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How will Labor's tax changes affect Australia?

David Bassanese
19 February 2018

There are many implications that arise from the Labors party's policy proposal to abolish the cash refunds on dividend imputation credits, though the overall effect on the share market and economy may not be as great as some people claim. 

For starters, Labor's desire to further tinker with the already overly complex superannuation system is further evidence that "regulatory risk" in this area remains a persistent problem for Australians trying to plan for their retirement.  

Simply put, no-one should rely on the current - admittedly still relatively favourable - tax treatment of retirement earnings to continue indefinitely.  The revenue cost to the budget as the population ages - not to mention other pressures on the budget - will simply prove too great over time.

Of course, we can complain loudly about this, but I fear it will be to no avail.  

Indeed, even before Labor let fly with its latest proposal, we know the Treasury was actively considering ways of reigning in the cost of dividend imputation.  

And even the Turnbull Government has not been above slugging retirees with higher taxes, though the $1.6 billion cap on super balances that can earn a tax free income.  It also lowered the amount of assets retirees can have before they lose access to the pension.

To politicians, Australia's retirement system is like a large piñata filled with revenue - and every now and again they belt it with a stick to draw out a few more dollars.

How will Labor's policy affect the economy? For starters, for the vast bulk of Australian investors, the benefits of dividend imputation credits will remain in place - as credits can still be used to reduce tax that would be otherwise payable.  

Even if we accept Labor's figures that cash refunds cost the budget around $5.6 billion a year, the total cost of dividend imputation credits is around $30 to 40 billion.  

So we're talking about a tax change that affects around 15% of the dividend imputation system.  What's more, some suggest Labor's proposed budget savings are likely an over estimate, as it ignores the probability that many investors will be able to restructure their finances to still make maximum use of imputation credits where possible.

One obvious move is it ensures any investments attracting dividend imputation credits are held outside of the $1.6 million tax-free super cap if funds are sufficient - as they can still be used to reduce tax payable elsewhere.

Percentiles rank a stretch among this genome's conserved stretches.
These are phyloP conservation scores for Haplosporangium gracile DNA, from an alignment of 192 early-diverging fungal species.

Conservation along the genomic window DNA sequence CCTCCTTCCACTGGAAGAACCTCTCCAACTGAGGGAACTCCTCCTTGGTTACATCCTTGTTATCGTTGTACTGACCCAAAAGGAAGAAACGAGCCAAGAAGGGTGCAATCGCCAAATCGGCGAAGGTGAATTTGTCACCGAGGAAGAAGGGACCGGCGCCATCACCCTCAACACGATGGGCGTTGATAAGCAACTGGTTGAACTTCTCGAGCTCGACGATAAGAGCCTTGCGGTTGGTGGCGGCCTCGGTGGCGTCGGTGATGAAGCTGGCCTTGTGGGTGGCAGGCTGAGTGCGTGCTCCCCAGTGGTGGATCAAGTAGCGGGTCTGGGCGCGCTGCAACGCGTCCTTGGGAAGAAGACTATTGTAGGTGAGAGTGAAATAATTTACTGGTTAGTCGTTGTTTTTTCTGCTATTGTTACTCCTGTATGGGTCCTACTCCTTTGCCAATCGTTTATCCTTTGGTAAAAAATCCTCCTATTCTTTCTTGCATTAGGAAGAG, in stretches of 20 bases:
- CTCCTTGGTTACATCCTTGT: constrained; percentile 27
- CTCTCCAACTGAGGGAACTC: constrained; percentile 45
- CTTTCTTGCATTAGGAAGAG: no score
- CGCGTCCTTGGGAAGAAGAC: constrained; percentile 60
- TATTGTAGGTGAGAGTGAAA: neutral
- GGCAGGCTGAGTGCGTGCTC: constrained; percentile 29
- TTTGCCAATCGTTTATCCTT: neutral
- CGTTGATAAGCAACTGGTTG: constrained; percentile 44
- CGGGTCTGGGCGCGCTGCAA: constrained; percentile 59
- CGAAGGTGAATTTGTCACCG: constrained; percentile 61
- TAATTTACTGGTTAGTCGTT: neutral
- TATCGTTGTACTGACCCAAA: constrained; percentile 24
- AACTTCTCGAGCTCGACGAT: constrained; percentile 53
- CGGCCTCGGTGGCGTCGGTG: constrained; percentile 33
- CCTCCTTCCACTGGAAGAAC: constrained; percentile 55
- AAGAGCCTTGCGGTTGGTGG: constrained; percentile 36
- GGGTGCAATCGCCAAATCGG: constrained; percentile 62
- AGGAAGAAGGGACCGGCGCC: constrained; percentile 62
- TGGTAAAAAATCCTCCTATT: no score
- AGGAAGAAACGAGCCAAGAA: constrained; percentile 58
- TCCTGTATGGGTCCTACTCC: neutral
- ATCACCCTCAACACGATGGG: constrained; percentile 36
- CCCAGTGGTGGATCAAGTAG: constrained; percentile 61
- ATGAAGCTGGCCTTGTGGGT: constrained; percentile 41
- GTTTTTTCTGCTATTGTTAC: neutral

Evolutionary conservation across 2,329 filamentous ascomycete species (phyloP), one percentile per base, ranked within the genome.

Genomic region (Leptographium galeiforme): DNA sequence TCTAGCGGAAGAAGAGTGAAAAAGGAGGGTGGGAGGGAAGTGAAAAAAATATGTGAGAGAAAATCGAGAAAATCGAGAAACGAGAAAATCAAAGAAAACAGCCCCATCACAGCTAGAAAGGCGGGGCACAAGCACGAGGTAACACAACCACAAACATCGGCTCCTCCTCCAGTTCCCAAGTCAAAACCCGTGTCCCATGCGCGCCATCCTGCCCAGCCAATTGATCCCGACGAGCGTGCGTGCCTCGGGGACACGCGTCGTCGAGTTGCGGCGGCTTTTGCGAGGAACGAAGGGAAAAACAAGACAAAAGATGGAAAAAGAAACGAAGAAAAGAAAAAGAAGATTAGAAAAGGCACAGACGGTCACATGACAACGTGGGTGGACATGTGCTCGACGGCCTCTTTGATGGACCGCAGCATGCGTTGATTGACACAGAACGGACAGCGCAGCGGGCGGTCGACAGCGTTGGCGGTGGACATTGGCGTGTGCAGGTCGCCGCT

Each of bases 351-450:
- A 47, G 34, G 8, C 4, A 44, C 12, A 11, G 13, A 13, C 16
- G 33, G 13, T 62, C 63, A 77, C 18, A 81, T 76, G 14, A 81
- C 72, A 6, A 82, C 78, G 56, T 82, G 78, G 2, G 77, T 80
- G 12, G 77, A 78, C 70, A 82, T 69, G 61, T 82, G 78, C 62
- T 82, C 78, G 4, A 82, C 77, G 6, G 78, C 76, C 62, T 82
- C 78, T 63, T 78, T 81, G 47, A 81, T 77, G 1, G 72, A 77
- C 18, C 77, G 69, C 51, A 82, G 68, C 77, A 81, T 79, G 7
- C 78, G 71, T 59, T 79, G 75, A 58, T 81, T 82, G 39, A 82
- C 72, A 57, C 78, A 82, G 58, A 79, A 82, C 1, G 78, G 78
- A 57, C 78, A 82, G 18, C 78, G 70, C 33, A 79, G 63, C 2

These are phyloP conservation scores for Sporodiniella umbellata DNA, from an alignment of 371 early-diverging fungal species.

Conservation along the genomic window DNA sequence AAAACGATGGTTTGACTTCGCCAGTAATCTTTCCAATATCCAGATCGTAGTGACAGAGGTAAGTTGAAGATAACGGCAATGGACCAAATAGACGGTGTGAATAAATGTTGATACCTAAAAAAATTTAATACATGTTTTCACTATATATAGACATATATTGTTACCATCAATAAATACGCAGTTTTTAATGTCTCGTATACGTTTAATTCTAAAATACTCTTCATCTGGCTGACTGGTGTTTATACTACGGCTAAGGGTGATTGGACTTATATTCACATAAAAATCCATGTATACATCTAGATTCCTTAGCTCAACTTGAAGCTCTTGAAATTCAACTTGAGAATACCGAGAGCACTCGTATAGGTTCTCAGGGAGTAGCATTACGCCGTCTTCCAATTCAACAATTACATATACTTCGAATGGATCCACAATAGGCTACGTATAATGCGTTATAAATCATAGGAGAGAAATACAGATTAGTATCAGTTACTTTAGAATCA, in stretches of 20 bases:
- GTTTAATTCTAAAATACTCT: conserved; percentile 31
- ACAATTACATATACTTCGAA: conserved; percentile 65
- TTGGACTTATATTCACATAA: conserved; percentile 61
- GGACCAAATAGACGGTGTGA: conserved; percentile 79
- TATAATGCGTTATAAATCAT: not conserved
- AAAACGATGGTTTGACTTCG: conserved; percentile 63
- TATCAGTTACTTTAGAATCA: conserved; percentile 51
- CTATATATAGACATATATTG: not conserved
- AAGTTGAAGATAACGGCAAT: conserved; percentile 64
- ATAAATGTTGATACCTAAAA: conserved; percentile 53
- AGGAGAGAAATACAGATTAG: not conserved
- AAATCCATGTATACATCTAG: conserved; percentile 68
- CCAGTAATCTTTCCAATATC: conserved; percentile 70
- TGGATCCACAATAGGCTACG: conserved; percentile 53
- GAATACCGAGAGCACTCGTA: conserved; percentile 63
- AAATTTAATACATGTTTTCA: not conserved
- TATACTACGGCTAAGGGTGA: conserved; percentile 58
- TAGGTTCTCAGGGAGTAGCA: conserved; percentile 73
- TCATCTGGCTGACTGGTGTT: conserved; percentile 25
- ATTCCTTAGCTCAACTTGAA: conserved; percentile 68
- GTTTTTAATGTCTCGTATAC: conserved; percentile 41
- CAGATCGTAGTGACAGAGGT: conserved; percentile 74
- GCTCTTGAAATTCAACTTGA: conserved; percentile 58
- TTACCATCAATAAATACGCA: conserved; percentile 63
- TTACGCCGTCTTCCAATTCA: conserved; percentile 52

Due to this limited impact, and the still attractive income returns available on Australian shares, I also don't buy the argument that Labor's proposed change will lead to drastic changes in savings behaviour.  

Some suggest, for example, that it will encourage more Australians to invest offshore, or invest in riskier high-yield bonds. Yet dividend yields on international shares are still generally a lot lower than in Australia, even without the benefit of dividend imputation. Ditto -the yield available on most even high risk corporate "junk bonds."   Emerging market and high yield global corporate bond exchange traded funds (ETFs) available in Australia currently offer a yield to maturity of just over 5%. 

What's more, even if investors did make the switch, it's not clear to me that investing in a diversified bond fund - even one exposed to emerging market or higher risk corporates - would be significantly more riskier for those in retirement than investing in equities. 

In terms of the economy, moreover, there's an argument that our system of dividend imputation may not be as favourable as some suggest.  

Sure, it does remove the double taxation of corporate profits. And it does mean investing in shares is attractive for many investors and thereby gives Australian companies a ready pool of available capital.  

But by making dividend payments so attractive to investors, it also effectively increases the "hurdle rate" required for companies to justify retaining profits and investing in further growth of the company.  

As it stands, dividend payout ratios in Australia are now relatively high by global standards.  

In a speech last year, Deputy RBA Governor Guy Debelle noted a lift in corporate conservatism in recent years and suggested "there appears to be a desire to have 'excess' capital returned to shareholders through buybacks and dividends, rather than utilising that capital for investment with uncertain returns." 


As regards Labor’s policy, however, its focus on abolishing cash refunds appears to be based on the argument that while corporate profits should not be double taxed, they should at least be taxed once. The current policy of offering cash refunds effectively means a chunk of corporate profits – paid to those without offsetting tax liabilities – is not taxed at all. 

The problem with Labor’s policy, however, is that by seeking to focus on cash refunds, it effectively discriminates against those retirees on still relatively low incomes that have benefitted from these handy ATO cheques – whereas those retirees with higher incomes and tax payable won’t be affected.  In that sense it’s unfair, as a few case studies in our national papers can attest.  

And the fact that other case studies reveal how generous the current system is for those retirees on high incomes does not negate this inherent new unfairness in Labor’s policy. 

All up, Labor’s latest whack at retirees only highlights the need for a complete review of Australia’s tax and retirement system to shore up its fairness and cost sustainability – rather than the current piecemeal “whack the piñata” approach.

Only in this way may retirees have greater certainty over the retirement policies they’ll face in the future. 

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